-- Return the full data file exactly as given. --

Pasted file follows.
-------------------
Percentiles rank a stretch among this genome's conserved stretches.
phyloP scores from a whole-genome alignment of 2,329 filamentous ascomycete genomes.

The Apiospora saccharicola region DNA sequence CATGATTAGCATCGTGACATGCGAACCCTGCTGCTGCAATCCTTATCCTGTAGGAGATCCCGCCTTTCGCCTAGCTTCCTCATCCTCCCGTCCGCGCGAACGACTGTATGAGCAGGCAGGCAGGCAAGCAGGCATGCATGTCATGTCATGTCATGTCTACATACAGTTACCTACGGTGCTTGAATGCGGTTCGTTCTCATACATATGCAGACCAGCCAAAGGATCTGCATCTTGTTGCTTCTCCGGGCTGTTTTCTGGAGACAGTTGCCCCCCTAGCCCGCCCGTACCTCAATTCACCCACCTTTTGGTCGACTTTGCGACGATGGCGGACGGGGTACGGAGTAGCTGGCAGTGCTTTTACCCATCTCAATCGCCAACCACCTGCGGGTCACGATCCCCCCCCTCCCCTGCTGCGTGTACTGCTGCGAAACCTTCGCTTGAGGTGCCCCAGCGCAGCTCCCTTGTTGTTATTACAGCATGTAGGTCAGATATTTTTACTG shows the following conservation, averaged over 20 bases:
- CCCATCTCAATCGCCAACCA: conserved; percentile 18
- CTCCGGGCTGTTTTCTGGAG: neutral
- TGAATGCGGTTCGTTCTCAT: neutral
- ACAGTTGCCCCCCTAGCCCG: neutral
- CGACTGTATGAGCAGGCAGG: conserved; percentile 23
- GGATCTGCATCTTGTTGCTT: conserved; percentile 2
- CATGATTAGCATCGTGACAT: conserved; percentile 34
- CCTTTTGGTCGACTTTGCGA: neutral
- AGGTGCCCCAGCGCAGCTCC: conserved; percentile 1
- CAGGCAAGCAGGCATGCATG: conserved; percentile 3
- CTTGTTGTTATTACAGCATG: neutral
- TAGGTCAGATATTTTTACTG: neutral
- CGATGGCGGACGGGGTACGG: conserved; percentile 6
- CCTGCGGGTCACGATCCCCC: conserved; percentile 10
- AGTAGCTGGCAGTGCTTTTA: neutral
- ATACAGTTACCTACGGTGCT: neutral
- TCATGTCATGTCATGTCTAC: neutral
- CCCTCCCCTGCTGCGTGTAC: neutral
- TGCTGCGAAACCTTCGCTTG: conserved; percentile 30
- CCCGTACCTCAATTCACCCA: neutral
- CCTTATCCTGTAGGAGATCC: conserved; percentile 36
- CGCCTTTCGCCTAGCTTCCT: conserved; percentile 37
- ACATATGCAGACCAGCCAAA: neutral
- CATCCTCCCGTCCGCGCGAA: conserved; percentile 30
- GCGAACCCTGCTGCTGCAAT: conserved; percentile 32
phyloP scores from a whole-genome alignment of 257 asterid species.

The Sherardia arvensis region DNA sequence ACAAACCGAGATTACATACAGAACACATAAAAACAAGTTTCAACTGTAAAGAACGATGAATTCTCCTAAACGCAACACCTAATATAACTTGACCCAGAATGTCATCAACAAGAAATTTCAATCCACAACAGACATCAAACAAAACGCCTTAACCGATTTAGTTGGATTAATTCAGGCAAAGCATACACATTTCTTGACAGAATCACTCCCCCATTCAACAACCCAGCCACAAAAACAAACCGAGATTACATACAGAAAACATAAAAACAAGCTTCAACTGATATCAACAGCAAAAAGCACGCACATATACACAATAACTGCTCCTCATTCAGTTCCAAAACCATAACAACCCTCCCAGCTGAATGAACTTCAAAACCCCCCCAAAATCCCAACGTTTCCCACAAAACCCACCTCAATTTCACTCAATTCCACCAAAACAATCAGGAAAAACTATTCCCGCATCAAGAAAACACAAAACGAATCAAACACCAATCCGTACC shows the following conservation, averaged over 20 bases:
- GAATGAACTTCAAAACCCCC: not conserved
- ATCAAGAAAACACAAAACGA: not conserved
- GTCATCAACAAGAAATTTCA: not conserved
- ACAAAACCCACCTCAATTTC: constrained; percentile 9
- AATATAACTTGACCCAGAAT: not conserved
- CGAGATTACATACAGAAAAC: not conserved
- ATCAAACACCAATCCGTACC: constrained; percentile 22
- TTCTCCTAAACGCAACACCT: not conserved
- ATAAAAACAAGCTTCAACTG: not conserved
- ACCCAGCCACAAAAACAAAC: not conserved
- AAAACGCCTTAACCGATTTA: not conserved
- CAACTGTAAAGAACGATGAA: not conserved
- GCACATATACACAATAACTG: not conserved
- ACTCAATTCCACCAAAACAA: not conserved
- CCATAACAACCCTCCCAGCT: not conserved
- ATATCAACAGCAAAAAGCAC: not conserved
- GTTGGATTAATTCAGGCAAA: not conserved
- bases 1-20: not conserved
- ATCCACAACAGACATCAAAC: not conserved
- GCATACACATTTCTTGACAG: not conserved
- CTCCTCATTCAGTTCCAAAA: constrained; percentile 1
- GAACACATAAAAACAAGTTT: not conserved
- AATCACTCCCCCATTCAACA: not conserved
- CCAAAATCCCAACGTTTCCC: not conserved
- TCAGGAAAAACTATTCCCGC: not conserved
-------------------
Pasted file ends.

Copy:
Percentiles rank a stretch among this genome's conserved stretches.
phyloP scores from a whole-genome alignment of 2,329 filamentous ascomycete genomes.

The Apiospora saccharicola region DNA sequence CATGATTAGCATCGTGACATGCGAACCCTGCTGCTGCAATCCTTATCCTGTAGGAGATCCCGCCTTTCGCCTAGCTTCCTCATCCTCCCGTCCGCGCGAACGACTGTATGAGCAGGCAGGCAGGCAAGCAGGCATGCATGTCATGTCATGTCATGTCTACATACAGTTACCTACGGTGCTTGAATGCGGTTCGTTCTCATACATATGCAGACCAGCCAAAGGATCTGCATCTTGTTGCTTCTCCGGGCTGTTTTCTGGAGACAGTTGCCCCCCTAGCCCGCCCGTACCTCAATTCACCCACCTTTTGGTCGACTTTGCGACGATGGCGGACGGGGTACGGAGTAGCTGGCAGTGCTTTTACCCATCTCAATCGCCAACCACCTGCGGGTCACGATCCCCCCCCTCCCCTGCTGCGTGTACTGCTGCGAAACCTTCGCTTGAGGTGCCCCAGCGCAGCTCCCTTGTTGTTATTACAGCATGTAGGTCAGATATTTTTACTG shows the following conservation, averaged over 20 bases:
- CCCATCTCAATCGCCAACCA: conserved; percentile 18
- CTCCGGGCTGTTTTCTGGAG: neutral
- TGAATGCGGTTCGTTCTCAT: neutral
- ACAGTTGCCCCCCTAGCCCG: neutral
- CGACTGTATGAGCAGGCAGG: conserved; percentile 23
- GGATCTGCATCTTGTTGCTT: conserved; percentile 2
- CATGATTAGCATCGTGACAT: conserved; percentile 34
- CCTTTTGGTCGACTTTGCGA: neutral
- AGGTGCCCCAGCGCAGCTCC: conserved; percentile 1
- CAGGCAAGCAGGCATGCATG: conserved; percentile 3
- CTTGTTGTTATTACAGCATG: neutral
- TAGGTCAGATATTTTTACTG: neutral
- CGATGGCGGACGGGGTACGG: conserved; percentile 6
- CCTGCGGGTCACGATCCCCC: conserved; percentile 10
- AGTAGCTGGCAGTGCTTTTA: neutral
- ATACAGTTACCTACGGTGCT: neutral
- TCATGTCATGTCATGTCTAC: neutral
- CCCTCCCCTGCTGCGTGTAC: neutral
- TGCTGCGAAACCTTCGCTTG: conserved; percentile 30
- CCCGTACCTCAATTCACCCA: neutral
- CCTTATCCTGTAGGAGATCC: conserved; percentile 36
- CGCCTTTCGCCTAGCTTCCT: conserved; percentile 37
- ACATATGCAGACCAGCCAAA: neutral
- CATCCTCCCGTCCGCGCGAA: conserved; percentile 30
- GCGAACCCTGCTGCTGCAAT: conserved; percentile 32
phyloP scores from a whole-genome alignment of 257 asterid species.

The Sherardia arvensis region DNA sequence ACAAACCGAGATTACATACAGAACACATAAAAACAAGTTTCAACTGTAAAGAACGATGAATTCTCCTAAACGCAACACCTAATATAACTTGACCCAGAATGTCATCAACAAGAAATTTCAATCCACAACAGACATCAAACAAAACGCCTTAACCGATTTAGTTGGATTAATTCAGGCAAAGCATACACATTTCTTGACAGAATCACTCCCCCATTCAACAACCCAGCCACAAAAACAAACCGAGATTACATACAGAAAACATAAAAACAAGCTTCAACTGATATCAACAGCAAAAAGCACGCACATATACACAATAACTGCTCCTCATTCAGTTCCAAAACCATAACAACCCTCCCAGCTGAATGAACTTCAAAACCCCCCCAAAATCCCAACGTTTCCCACAAAACCCACCTCAATTTCACTCAATTCCACCAAAACAATCAGGAAAAACTATTCCCGCATCAAGAAAACACAAAACGAATCAAACACCAATCCGTACC shows the following conservation, averaged over 20 bases:
- GAATGAACTTCAAAACCCCC: not conserved
- ATCAAGAAAACACAAAACGA: not conserved
- GTCATCAACAAGAAATTTCA: not conserved
- ACAAAACCCACCTCAATTTC: constrained; percentile 9
- AATATAACTTGACCCAGAAT: not conserved
- CGAGATTACATACAGAAAAC: not conserved
- ATCAAACACCAATCCGTACC: constrained; percentile 22
- TTCTCCTAAACGCAACACCT: not conserved
- ATAAAAACAAGCTTCAACTG: not conserved
- ACCCAGCCACAAAAACAAAC: not conserved
- AAAACGCCTTAACCGATTTA: not conserved
- CAACTGTAAAGAACGATGAA: not conserved
- GCACATATACACAATAACTG: not conserved
- ACTCAATTCCACCAAAACAA: not conserved
- CCATAACAACCCTCCCAGCT: not conserved
- ATATCAACAGCAAAAAGCAC: not conserved
- GTTGGATTAATTCAGGCAAA: not conserved
- bases 1-20: not conserved
- ATCCACAACAGACATCAAAC: not conserved
- GCATACACATTTCTTGACAG: not conserved
- CTCCTCATTCAGTTCCAAAA: constrained; percentile 1
- GAACACATAAAAACAAGTTT: not conserved
- AATCACTCCCCCATTCAACA: not conserved
- CCAAAATCCCAACGTTTCCC: not conserved
- TCAGGAAAAACTATTCCCGC: not conserved